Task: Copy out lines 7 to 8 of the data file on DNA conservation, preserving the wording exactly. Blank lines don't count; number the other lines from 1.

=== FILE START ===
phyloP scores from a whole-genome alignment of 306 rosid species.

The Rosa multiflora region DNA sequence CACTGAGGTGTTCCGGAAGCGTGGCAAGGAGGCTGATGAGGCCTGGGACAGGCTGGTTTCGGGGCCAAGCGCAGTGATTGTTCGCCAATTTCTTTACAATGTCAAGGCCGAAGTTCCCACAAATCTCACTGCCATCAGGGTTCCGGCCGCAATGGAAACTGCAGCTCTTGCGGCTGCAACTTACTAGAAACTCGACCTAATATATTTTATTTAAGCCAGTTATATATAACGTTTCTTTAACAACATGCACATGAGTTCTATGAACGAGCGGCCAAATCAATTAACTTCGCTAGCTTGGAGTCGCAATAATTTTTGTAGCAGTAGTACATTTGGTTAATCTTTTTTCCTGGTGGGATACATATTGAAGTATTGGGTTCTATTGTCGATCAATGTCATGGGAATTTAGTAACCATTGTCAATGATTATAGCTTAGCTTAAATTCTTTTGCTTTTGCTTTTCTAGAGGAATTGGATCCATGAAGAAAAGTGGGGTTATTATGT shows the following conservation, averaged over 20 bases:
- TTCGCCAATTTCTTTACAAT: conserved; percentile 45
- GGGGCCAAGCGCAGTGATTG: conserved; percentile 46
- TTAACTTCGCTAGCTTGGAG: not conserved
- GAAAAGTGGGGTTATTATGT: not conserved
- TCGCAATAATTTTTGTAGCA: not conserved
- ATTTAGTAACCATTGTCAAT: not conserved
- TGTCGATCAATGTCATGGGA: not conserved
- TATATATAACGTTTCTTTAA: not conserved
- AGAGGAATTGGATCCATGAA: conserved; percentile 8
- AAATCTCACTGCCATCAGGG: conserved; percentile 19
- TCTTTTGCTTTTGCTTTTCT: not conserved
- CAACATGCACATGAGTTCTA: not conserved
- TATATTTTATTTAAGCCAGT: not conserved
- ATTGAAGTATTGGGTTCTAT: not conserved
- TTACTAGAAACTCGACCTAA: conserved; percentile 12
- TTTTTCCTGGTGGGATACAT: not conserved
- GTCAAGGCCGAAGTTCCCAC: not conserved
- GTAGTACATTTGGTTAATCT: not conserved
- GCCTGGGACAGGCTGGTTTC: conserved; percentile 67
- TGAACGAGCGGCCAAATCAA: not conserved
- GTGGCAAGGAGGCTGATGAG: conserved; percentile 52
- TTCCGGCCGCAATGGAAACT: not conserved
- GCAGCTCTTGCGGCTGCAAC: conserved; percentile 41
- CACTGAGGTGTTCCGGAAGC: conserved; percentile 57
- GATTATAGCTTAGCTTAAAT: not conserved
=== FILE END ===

- TCGCAATAATTTTTGTAGCA: not conserved
- ATTTAGTAACCATTGTCAAT: not conserved